How does this relate to monetization? In both cases, each of these games has been successful – none of their systems are “pay2win”, none of them need criticism. However, it’s worth knowing that in terms of gameplay design, there are two ways to be seen here – one in which we monetize stats: buying the right items, skills and letting the player have to be careful about whether they have enough powerful items to join the game, and the other – in which it’s the player asking themselves: “am I strong enough to play?”.
I think that game’s monetization based on the player’s skill should go more towards monetizing the player’s actions – not the item stats. In the case of the 8-Ball Pool, this means using the game’s currency as the cost of entering the game itself or buying better equipment or cooler skins. As an average player (which I am), there’s no way I’m not going to lose most of the game’s currency at some point – so once in a while, I top it up with real money.
Although I wrote above about the two ways to monetize skill-based games – this only applies to game design in the systems we implement. In a broader perspective – if we take into account skill-based games – we can choose between games based on “in-game” currency – which is somehow earned both by playing and through microtransactions, and the possibility to use… real money. That is: by winning tournaments, the player not only pays but also earns money.
Of course, there is also the possibility of placing ads in the games, advertising banners, or entire screens that prevent gameplay for a period – the game thus earns money, and the player can purchase a micropayment that frees him from such views … I will not discuss this for two reasons: first – this is also the use of microtransactions, and second – as a player – I am annoyed every time I see such advertising.
In an interview with GamesIndustry International, Tyler Thomas, co-creator of Mini Golf Stars, said:
“We’ve tried monetizing our various games on both Android and iOS with banner ads, in-app purchases, and conversion methods from lite to paid app. After learning about Skillz and how it monetizes through tournaments, it just made perfect sense to partner with them. We were able to quickly add the tournament functionality into our game, and immediately started seeing our players get into the action at an increased rate in terms of playing time and retention – and ultimately helped us start monetizing our games more effectively.”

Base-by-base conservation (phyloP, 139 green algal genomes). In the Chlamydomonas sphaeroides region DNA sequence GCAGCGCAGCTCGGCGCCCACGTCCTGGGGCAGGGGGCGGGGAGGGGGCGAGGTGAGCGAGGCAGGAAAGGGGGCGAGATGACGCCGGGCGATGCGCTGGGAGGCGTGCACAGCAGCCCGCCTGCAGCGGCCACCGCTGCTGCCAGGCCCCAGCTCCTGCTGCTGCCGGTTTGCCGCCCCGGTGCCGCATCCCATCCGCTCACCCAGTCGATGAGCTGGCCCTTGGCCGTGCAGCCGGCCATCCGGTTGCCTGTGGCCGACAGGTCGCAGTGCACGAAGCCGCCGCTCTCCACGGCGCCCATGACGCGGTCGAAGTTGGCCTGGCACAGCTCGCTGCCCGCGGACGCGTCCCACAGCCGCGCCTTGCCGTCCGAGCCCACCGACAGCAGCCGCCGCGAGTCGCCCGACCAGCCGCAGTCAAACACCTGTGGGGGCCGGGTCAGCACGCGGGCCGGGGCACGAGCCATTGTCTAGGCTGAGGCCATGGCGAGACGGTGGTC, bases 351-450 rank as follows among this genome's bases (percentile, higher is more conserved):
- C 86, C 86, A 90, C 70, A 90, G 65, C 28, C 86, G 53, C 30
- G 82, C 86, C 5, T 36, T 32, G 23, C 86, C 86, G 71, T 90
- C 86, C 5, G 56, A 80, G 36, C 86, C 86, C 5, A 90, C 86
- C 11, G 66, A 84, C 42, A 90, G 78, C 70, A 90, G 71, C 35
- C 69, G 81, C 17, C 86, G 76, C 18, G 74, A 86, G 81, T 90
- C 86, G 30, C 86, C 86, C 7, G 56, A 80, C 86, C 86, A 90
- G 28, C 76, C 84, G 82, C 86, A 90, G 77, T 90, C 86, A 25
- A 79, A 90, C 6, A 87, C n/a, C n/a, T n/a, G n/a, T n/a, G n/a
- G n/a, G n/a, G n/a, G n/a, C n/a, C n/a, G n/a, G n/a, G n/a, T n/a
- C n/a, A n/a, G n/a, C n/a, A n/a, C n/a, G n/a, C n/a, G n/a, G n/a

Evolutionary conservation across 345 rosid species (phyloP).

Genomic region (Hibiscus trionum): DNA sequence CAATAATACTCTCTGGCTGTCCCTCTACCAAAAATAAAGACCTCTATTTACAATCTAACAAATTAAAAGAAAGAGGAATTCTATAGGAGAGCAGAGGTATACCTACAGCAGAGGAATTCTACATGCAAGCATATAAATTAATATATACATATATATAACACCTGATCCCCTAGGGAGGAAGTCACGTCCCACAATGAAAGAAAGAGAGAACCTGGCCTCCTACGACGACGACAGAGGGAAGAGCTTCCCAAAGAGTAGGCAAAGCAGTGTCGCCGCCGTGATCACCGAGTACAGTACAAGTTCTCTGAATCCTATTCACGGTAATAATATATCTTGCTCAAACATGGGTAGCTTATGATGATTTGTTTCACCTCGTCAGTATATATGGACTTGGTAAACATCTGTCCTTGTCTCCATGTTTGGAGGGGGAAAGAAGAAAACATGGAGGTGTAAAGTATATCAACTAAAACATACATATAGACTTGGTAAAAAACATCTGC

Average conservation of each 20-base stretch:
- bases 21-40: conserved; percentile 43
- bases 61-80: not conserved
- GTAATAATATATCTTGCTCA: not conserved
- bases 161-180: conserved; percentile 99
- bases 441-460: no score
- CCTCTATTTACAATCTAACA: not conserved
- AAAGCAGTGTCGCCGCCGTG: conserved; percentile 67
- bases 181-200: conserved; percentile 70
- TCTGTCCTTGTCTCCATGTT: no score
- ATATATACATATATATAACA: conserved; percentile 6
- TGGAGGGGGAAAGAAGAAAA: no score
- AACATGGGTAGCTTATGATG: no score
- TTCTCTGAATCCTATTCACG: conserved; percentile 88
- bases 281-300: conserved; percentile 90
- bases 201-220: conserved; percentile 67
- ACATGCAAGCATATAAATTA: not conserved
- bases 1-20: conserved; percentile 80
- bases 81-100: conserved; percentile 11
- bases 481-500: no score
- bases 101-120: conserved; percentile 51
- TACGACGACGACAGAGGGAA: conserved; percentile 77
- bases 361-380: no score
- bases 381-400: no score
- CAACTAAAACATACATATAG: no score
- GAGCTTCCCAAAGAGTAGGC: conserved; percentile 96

Why are games based on this second monetization system – money – more engaging? If you’re looking for a more developed answer, read one of my previous articles on how players are attracted to games) Well, of course it all depends on the stakes. I gave the example of the game 8Ball-Pool above – although I happen to buy this game’s currency through microtransactions, even if I invest it later in a given match and lose, I don’t feel the same adrenaline surge as when real money is involved. I can explain to myself that this is the case in both examples – I’m simply switching from one currency to another, but…. my brain perceives it differently.
The stakes change everything – and if, on top of that, the outcome depends only on your skills, then winning is within reach, right? Even if not now, not right away, you will eventually learn – you will become better. You will prove yourself. You’ll make money – both you as a player and we as creators. And in the process, you’ll gain better reflexes, improve your planning skills, and strategic thinking – in other words, your skills, not the stats of virtual characters.
Forget about “pay to win” – playing skill-based games is always “win-win.”
About the Author:
Michał Stonawski (born 1991 in Kraków, Poland) – writer, publicist, game designer.
Originator and co-author of the anthology “Map of Shadows”, author of the ebook collection of short stories “Strange Days” (published by Ebookowo 2018). In July 2020, he debuted his first full-fledged paperback book; “Paranormal: True Stories of Hauntings” (published by Znak), which gained bestseller status.
Proudly working with RealityUnit as a game designer.